Prince/military man/former bad boy/only man in line for the crown with hair Harry of Wales got engaged to someone this week. In fact, the wedding seems to be all planned out and everything.
So, who is Meghan Markle? Depending on the outlet, she’s an “American TV star,” a “philanthropist,” or even a “lifestyle blogger.” But, we know who she really is. Continue reading BREAKING: Prince Harry to Marry Ensemble Player on Basic Cable Show
USA is also considering picking up the ABC comedy “Happy Endings” — assuming ABC cancels it. USA would get original episodes as well as repeats of those already produced for ABC. Mr. Wachtel called that “an interesting model” to pursue.
(via USA Network to Explore Sitcoms and Reality Shows)
Summer TV season is upon us and, as always, the cable channels provide us a refuge from a reality-heavy network slate. One of these original series is TNT’s Franklin and Bash (Wednesdays, 9PM/8c) staring Breckin Meyer and Zack Morris Mark-Paul Gosselaar.
I tend to have a soft spot in my heart for quirky lawyer dramadies. The key to a successful one of these tends to be in a strong ensemble cast. This is one area where this show needs to see some strong development quick. Pindar seems like he would fit-in quite well on NBC’s recently canceled Outsourced—this isn’t a good thing. In addition to him, we have a cast of supporting characters from a mediocre 90’s comedy. The only supporting cast member that I can see some potential in is the likable Dana Davis.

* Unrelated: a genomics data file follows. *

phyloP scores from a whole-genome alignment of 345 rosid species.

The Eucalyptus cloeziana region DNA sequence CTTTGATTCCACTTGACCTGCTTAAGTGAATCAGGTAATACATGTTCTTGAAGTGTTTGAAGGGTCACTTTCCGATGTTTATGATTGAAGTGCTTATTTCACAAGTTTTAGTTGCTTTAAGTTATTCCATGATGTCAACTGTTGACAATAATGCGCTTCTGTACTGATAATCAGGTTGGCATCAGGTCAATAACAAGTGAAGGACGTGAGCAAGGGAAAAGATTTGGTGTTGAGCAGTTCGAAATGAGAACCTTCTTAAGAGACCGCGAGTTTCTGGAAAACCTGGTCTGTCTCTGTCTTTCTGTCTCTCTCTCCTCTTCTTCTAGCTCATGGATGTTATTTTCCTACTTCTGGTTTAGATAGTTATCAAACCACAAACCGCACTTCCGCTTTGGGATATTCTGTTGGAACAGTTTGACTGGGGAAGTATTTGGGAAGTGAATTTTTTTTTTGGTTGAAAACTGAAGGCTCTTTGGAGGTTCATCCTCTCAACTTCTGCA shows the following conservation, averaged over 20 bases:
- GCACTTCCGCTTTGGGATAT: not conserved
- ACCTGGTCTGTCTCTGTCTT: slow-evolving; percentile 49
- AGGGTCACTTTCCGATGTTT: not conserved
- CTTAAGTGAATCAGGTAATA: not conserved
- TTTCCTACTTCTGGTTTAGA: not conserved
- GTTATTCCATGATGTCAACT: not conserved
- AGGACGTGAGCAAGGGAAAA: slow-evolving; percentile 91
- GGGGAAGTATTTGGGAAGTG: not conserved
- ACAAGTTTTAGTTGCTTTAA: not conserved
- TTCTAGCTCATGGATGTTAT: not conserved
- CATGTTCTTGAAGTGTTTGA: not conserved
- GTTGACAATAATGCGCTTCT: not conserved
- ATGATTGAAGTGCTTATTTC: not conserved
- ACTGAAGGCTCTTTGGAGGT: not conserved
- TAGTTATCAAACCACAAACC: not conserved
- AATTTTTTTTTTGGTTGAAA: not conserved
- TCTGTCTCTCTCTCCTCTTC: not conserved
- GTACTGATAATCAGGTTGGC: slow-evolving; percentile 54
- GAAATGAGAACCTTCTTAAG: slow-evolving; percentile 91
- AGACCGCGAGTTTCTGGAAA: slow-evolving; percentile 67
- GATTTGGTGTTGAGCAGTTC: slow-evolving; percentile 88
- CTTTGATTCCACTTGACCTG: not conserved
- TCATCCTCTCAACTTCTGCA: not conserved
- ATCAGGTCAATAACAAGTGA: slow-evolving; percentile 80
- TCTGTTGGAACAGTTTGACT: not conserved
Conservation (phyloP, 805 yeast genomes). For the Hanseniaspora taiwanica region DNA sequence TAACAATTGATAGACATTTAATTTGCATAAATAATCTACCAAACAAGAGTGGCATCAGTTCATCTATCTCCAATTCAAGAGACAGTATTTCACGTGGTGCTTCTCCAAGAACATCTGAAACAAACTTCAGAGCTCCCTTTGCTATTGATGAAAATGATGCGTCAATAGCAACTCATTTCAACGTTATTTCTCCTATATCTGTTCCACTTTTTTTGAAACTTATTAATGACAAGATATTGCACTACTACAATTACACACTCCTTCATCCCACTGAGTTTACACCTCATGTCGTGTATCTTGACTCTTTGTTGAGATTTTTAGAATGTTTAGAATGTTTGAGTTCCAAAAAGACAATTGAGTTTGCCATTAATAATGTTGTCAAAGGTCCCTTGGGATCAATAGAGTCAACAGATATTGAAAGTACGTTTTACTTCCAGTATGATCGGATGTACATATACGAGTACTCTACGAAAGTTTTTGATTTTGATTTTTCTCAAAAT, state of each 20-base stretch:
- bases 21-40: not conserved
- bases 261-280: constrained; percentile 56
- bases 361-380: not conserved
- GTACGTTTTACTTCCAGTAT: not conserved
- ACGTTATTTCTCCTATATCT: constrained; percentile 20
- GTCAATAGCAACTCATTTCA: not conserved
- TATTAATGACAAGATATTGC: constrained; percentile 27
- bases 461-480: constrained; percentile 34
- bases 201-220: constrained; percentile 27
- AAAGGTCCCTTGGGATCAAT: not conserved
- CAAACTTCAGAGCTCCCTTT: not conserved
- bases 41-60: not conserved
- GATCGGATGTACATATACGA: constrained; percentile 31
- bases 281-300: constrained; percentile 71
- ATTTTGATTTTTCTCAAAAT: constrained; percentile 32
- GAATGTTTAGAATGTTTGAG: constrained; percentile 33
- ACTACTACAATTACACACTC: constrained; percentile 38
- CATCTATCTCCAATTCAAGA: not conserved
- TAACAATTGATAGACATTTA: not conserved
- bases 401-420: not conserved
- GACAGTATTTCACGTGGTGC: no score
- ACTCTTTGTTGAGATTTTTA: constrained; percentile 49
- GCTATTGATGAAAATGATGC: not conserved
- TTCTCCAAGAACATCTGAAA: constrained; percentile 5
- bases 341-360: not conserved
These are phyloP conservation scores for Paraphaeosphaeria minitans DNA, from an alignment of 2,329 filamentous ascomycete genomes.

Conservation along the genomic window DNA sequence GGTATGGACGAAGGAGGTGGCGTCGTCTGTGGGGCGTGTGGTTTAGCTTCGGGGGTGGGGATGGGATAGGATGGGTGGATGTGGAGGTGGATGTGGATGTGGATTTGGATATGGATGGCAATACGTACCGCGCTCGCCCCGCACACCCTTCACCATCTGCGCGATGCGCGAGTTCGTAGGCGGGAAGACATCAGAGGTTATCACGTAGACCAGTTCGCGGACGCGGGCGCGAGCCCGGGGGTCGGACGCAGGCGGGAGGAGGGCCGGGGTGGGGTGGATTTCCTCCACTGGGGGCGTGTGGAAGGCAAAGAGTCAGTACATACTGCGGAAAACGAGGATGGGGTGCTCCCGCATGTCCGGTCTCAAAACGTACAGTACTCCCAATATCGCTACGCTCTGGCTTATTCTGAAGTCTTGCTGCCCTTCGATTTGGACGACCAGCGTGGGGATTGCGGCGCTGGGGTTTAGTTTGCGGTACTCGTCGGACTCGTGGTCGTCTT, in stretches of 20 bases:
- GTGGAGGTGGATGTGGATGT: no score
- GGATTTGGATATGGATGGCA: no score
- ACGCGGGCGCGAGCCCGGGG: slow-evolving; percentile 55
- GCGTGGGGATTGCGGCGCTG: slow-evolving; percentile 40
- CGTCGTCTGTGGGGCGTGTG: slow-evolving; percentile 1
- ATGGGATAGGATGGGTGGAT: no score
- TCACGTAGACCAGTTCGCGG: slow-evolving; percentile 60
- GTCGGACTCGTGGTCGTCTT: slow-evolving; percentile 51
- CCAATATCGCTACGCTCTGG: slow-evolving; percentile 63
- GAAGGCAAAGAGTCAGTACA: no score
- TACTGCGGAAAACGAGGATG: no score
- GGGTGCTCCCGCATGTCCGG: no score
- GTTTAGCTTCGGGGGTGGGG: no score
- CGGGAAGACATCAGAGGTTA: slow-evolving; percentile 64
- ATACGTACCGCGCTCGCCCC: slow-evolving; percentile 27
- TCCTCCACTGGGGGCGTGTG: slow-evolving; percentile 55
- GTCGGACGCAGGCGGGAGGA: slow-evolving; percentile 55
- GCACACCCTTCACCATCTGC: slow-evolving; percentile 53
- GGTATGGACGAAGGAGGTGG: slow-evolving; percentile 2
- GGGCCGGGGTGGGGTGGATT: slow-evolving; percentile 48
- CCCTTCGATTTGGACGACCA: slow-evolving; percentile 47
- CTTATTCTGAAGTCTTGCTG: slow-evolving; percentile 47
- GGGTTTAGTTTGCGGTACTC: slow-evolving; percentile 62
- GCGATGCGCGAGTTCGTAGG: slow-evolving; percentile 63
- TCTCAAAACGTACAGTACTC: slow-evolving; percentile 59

Ok, so it isn’t that strange for a show to weigh heavily on the leads for the first little bit as we get used to the other faces. At least Franklin and Bash are both likable and the actors have a nice dynamic going on. This is highlighted when Myer flashed a look of abandonment when the two realize the new firm has them in two separate offices.
In this dynamic, we can see the first conflict start to build. It seems to be heading in the direction of Gosselaar’s Bash and Myer’s Franklin disagreeing on how much they should acclimate to their new surroundings in a “big law firm.” Eh, typical fare—I don’t really mind it.
I’ll be watching the next episode when it airs tonight. It’s nice, mindless summer TV similar to many of the newer shows you might see on USA Network. Take a few charismatic leads and wrap a light plot around them and BAM!—you’ve got summer cable TV. It isn’t amazing—but, it’s far from bad.
Hell, this show (along with the superior White Collar) might just keep my mind off the fact that Psych is premiering in the fall this year.